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Cattleya (Old Whitey x loddigesii)
Photo courtesy of JM

Speaking of Watering…

It is easier to kill your orchids by overwatering than by underwatering. “Water is imbibed through the roots or through the stomata, underneath the leaves,” JM explains. “You have to determine if the roots are fleshy or wiry and fibrous.”

“Orchids that have fleshy leaves like Phalaenopsis and Cattleyas tend to rot if you overwater them. That’s why they have to be protected from excessive rainfall,” JM says. “Cattleyas and Vandas do well just underneath the eaves of the house, whereas Dendrobiums can thrive either in full sun or in partial shade, with a minimum of one layer of net. Pero pag full sun siya, may tendency na ma-scorch yung leaves kapag summertime.”

An orchid’s roots also gives you an idea on how to water them. “Monopodials (has a single root or rhizome) like Vandas and Trichoglottis tend to have fleshy roots. They can be watered once to twice a day, except during the rainy season, when they don’t need to be watered at all,” JM says. “Sympodials have a single rhizome or root with a series of bulbs growing up from it that hold water. That explains why they have small roots—because they already have structures to store water. Water these orchids—such as Dendrobiums, Cattleyas, Catasetums, and Cymbidiums—sparingly. Just once a day.”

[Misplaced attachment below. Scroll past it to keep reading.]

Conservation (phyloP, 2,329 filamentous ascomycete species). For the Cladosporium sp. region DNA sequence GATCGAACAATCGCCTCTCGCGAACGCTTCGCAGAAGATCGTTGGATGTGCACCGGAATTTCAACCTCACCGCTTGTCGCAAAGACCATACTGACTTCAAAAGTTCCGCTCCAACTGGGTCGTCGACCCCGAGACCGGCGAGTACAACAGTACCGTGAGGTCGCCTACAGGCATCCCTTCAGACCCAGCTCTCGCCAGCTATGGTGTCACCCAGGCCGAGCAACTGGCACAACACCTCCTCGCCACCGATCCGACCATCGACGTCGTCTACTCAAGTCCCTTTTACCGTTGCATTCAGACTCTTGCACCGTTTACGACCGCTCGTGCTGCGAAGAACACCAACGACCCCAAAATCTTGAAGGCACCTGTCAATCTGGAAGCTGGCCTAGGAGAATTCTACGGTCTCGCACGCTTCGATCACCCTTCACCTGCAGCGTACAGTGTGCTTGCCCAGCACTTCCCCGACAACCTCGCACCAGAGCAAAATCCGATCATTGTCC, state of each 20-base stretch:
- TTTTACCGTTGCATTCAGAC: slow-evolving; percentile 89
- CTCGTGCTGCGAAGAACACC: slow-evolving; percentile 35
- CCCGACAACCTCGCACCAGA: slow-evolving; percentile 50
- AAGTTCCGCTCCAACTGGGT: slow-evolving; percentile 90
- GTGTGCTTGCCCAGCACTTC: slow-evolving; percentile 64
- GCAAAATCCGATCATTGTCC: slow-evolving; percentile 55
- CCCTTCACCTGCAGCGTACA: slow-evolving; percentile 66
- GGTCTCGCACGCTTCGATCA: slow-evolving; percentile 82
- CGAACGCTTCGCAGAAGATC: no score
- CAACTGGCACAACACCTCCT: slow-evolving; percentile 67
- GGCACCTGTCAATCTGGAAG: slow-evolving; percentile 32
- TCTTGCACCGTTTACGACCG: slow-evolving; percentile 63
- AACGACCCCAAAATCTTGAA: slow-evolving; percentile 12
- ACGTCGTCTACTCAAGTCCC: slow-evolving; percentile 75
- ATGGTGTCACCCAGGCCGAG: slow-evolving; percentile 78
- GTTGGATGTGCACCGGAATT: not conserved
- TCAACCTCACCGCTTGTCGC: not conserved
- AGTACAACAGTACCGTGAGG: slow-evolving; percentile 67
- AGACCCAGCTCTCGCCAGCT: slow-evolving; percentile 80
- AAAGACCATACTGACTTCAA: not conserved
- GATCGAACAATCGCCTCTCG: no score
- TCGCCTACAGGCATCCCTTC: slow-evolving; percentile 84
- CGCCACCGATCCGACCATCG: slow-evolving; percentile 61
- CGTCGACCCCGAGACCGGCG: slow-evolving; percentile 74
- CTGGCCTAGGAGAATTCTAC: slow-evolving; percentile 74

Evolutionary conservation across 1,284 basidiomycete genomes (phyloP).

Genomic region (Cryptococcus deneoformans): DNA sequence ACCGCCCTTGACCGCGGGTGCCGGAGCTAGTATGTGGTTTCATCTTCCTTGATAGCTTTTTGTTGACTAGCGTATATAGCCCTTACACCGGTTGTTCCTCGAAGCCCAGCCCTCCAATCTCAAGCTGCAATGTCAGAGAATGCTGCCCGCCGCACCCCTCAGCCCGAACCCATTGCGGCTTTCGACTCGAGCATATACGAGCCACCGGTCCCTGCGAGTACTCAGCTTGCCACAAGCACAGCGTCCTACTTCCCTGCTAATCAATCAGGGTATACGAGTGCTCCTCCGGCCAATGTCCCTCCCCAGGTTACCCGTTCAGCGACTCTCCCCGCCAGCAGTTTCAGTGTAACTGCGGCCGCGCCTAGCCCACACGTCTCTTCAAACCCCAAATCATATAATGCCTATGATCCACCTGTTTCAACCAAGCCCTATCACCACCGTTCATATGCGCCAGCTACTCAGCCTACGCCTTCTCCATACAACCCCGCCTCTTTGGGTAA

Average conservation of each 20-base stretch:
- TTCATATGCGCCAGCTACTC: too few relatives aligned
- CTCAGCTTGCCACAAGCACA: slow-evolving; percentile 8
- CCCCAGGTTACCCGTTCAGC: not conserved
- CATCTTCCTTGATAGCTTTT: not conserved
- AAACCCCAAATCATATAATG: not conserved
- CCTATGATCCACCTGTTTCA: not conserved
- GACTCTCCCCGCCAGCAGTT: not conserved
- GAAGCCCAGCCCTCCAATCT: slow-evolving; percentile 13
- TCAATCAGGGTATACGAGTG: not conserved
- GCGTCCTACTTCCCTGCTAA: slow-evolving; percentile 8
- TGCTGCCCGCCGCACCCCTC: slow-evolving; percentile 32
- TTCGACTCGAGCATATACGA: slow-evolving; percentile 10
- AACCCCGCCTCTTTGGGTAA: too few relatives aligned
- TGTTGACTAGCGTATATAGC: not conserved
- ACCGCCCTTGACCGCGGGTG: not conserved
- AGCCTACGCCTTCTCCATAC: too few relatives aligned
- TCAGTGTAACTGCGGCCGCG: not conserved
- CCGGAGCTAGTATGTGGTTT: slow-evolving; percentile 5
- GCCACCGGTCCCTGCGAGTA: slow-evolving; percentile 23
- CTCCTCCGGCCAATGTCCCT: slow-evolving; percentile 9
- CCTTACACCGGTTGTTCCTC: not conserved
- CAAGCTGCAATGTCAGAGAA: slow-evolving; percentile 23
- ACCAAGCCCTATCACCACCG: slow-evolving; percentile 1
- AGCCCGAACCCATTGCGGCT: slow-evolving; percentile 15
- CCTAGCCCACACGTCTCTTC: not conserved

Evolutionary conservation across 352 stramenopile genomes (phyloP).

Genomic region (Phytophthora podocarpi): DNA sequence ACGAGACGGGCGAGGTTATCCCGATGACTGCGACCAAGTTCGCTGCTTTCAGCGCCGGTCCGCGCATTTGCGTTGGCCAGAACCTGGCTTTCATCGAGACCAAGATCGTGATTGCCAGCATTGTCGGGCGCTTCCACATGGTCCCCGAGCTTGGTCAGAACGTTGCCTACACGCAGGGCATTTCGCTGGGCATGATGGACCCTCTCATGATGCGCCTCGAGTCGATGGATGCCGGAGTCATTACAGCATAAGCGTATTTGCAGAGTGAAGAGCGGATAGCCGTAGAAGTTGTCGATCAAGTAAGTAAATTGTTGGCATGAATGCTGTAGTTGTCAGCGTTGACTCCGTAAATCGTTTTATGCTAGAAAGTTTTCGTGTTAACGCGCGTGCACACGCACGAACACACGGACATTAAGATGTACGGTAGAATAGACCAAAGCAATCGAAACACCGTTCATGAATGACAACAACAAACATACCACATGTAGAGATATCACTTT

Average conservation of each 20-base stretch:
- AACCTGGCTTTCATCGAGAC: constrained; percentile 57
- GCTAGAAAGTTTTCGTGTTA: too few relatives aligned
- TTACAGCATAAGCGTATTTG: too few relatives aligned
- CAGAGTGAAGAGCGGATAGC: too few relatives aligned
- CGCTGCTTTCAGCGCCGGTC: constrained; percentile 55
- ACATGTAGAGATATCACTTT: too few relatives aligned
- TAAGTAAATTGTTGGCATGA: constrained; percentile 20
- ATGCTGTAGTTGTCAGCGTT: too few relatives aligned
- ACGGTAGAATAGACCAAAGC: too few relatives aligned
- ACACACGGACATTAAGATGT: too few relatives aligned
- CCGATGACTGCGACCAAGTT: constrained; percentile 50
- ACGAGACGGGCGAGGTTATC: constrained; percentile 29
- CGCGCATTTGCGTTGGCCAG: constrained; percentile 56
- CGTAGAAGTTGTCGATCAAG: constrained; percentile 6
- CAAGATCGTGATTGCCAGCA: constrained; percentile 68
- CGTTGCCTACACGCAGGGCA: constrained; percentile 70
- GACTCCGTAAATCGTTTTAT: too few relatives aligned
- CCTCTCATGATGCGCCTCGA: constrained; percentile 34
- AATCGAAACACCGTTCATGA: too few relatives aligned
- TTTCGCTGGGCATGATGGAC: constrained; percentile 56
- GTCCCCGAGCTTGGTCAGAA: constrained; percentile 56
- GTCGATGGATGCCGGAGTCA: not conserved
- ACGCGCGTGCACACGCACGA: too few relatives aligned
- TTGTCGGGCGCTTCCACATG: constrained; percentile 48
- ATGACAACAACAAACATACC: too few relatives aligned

The most important thing to remember, no matter what orchid you have, is that orchids should be watered in the morning. The plant should be dry after 5pm, particularly the tips of the leaves, which tend to store water. “Stored water can cause rotting,” JM explains.

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Guarianthe aurantiaca ‘Anette’
Photo courtesy of JM

Planting Material

Planting material is also important. These keep the orchid anchored and can add to the plant’s overall aesthetics. Since orchids are air plants, it derives little to no nutrition from its planting material. Choices include:

Charcoal: “You can recycle charcoal as often as you like for as long as they are intact,” JM says. “The production of charcoal might be contrary to the Clean Air Act, but they do make fantastic orchid media.”

Fern chips: “These are derived from trunk bases of giant tree ferns, and it takes decades, or even hundreds of years for one tree fern to have economic value,” JM says. “There is a debate on its sustainability and I think there is a law prohibiting fern extraction from the wild. But again, they make good media.”

Coconut husk: “This is a sustainable material for orchid medium,” JM says. To prepare, submerge chunks of mature brown coconut in water for three days, changing the water each day to remove its tannin and resin. It is important that you use mature coconuts, as their fibrous husks offer better drainage. JJM cautions against using young (green) husks, as they are tough and impermeable to water. They also offer a less stable base because they tend to shrink or expand depending on whether they are wet or dry. “Immature coconut chunks also attracts molds and algae, which can kill the roots of your orchids,” JM says.